Purportedly by Ono no Tōfū
(Some of the works of theAutumn BushｰClover Scroll/Commentary on the Military Strategy Chapter of The Great Brilliance of Huainan(on the reverse side document)
Ink on decorative paper
Heian period/11-12th century
Tokyo National Museum
The title of this poetry collection, Autumn Bushclover Anthology (J. Akihagi-jô), comes from the first poem on its first page, which begins with the words, "The leaves of the autumn bush clover." The calligraphy is in the simple cursive style (J. sôgana) and dates from the Heian period (794-1185) when the form of writing known as "woman's hand" (J. onnade) began to assume its final form. The fact that the text originates at such a pivotal moment, as well as the beauty of both the characters and the colored papers on which they were written, have made this one of the most famous works in the history of Japanese calligraphy.
The scroll was made by joining twenty richly-colored sheets of paper dyed in various shades of white, indigo, brown, yellow, and green. Forty-eight Japanese poems (J. waka) have been copied out on the first fifteen sheets; and twelve letters by the Chinese Eastern Jin-dynasty (314-420) calligrapher Wang Xizhi (303-361) have been transcribed on the sixteenth through twentieth sheets. The poems on the first sheet are in the hand of Ono no Michikaze (894-966); the remaining nineteen sheets are said to have been copied by Fujiwara no Yukinari (972-1027), who put the final touches to Japanese-style calligraphy. There is no reliable evidence, however, that Yukinari was involved in the production of this manuscript, and some have suggested that the second calligrapher was the emperor Fushimi (r. 1288-98).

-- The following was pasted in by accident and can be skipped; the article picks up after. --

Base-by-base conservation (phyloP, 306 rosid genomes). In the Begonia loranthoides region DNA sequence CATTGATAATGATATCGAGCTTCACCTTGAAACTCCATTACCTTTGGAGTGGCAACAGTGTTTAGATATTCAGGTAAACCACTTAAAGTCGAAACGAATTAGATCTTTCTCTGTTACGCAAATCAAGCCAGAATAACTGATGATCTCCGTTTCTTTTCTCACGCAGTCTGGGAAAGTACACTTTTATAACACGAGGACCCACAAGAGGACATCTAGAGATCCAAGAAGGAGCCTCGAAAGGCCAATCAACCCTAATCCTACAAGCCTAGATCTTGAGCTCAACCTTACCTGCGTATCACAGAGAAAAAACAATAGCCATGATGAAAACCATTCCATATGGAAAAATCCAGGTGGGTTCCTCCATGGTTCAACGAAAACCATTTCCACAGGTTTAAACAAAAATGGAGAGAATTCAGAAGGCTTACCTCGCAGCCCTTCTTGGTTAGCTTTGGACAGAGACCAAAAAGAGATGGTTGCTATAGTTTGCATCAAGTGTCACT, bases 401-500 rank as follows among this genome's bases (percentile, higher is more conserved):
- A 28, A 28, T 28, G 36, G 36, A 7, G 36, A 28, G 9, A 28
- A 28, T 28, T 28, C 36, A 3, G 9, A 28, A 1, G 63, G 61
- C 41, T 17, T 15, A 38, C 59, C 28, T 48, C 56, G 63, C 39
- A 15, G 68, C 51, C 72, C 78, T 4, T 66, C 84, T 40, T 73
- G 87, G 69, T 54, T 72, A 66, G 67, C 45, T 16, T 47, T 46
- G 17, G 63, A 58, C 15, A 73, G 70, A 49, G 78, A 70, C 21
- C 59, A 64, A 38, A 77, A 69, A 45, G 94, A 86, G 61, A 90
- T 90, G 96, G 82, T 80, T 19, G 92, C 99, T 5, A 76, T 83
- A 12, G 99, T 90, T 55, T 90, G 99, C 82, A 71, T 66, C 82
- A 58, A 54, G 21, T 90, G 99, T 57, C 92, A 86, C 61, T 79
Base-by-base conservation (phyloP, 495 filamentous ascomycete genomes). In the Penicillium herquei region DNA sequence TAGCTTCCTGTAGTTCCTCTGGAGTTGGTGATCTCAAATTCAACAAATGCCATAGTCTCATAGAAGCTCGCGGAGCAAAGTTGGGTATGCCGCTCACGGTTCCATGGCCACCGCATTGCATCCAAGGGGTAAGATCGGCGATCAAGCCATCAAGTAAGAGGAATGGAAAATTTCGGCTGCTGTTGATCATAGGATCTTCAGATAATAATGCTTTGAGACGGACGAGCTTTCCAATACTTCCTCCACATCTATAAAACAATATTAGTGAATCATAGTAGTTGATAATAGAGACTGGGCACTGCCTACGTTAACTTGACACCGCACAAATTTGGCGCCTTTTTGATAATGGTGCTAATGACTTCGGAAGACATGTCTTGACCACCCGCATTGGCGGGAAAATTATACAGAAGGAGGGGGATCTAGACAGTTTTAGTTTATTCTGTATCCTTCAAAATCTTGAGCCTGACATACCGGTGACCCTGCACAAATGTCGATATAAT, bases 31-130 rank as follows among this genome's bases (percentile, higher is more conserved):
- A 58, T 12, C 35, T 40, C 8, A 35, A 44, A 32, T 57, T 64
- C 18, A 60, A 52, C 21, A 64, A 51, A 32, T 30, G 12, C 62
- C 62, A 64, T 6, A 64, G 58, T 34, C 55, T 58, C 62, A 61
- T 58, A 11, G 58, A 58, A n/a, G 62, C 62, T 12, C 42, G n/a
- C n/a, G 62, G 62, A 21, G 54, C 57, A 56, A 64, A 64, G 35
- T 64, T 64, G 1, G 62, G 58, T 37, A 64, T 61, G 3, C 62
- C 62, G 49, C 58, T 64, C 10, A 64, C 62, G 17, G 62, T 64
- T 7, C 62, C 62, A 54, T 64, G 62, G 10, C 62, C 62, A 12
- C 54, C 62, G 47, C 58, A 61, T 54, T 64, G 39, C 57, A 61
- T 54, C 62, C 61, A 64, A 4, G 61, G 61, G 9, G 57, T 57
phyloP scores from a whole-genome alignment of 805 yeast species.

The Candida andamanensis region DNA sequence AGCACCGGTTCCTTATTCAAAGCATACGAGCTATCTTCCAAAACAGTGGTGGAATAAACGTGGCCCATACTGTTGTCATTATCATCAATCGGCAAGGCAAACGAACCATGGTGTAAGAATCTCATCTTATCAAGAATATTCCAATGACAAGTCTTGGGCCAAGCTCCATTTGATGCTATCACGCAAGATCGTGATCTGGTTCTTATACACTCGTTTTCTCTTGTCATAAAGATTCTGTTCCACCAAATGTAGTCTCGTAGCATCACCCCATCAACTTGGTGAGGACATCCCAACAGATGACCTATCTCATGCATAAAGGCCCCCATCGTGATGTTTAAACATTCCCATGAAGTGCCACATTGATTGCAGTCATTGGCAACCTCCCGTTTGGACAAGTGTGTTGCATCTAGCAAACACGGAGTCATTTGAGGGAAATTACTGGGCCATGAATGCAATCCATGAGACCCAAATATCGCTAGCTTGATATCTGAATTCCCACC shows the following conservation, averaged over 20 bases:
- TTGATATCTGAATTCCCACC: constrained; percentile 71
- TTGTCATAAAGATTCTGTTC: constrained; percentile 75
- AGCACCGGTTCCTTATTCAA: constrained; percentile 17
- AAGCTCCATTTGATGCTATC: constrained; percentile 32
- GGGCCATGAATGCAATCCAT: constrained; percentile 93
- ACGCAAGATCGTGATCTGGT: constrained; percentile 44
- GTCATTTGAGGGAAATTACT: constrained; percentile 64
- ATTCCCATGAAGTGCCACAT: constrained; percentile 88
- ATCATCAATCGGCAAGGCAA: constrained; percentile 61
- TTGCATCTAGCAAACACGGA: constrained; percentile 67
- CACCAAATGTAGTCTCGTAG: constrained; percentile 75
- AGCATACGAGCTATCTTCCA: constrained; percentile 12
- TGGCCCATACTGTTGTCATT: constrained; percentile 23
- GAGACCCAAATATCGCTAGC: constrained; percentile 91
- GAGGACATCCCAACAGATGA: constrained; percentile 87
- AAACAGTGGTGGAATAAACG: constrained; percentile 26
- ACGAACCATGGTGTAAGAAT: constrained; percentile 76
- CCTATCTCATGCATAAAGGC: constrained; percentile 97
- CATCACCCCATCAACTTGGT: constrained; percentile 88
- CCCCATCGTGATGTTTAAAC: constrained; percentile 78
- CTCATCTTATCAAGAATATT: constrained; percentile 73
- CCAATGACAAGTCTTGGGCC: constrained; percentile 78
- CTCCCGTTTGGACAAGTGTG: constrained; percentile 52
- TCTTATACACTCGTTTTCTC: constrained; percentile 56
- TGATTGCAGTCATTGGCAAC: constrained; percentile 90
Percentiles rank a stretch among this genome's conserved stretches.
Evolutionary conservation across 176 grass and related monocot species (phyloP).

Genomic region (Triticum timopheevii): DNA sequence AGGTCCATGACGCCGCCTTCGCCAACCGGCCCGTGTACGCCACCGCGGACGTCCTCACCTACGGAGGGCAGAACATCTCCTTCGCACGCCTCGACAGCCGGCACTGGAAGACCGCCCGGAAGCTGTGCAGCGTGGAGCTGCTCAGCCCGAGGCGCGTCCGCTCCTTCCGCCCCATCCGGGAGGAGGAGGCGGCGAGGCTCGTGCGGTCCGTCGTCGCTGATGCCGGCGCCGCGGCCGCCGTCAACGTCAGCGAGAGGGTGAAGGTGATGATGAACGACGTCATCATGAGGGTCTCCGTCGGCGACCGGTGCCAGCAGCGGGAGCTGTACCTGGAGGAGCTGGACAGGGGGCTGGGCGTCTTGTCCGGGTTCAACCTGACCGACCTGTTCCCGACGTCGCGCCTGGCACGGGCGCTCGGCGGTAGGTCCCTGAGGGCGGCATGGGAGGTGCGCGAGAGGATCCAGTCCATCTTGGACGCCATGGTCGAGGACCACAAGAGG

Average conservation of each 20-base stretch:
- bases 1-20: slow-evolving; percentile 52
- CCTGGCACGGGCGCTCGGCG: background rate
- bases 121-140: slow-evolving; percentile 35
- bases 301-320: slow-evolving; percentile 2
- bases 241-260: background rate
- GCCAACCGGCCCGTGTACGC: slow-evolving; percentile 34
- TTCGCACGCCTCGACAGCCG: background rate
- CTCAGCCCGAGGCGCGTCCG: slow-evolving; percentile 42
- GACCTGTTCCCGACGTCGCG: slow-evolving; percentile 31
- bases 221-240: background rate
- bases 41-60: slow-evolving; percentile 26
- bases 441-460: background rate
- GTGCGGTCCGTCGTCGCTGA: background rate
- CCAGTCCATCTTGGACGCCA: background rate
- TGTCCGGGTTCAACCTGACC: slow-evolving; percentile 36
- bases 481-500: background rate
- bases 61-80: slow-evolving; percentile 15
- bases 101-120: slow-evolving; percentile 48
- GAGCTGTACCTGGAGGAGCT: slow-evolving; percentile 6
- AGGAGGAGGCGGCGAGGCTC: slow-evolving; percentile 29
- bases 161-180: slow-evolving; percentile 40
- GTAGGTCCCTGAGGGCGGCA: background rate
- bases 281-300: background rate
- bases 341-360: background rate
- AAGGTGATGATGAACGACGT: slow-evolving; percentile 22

A section of philosophical treaties, Huainan zi, dating from the Former Han dynasty (206 B.C.-A.D. 8), had been copied out in vigorous but smooth and decorous standard-style characters (J. kaisho) on what are now the reverse sides of the second through twentieth sheets in the scroll. This manuscript was copied in China during the Tang dynasty (618-c. 907) and is known as the Commentary on Huainan zi (Ch. Huainan honglie binglue jiangu).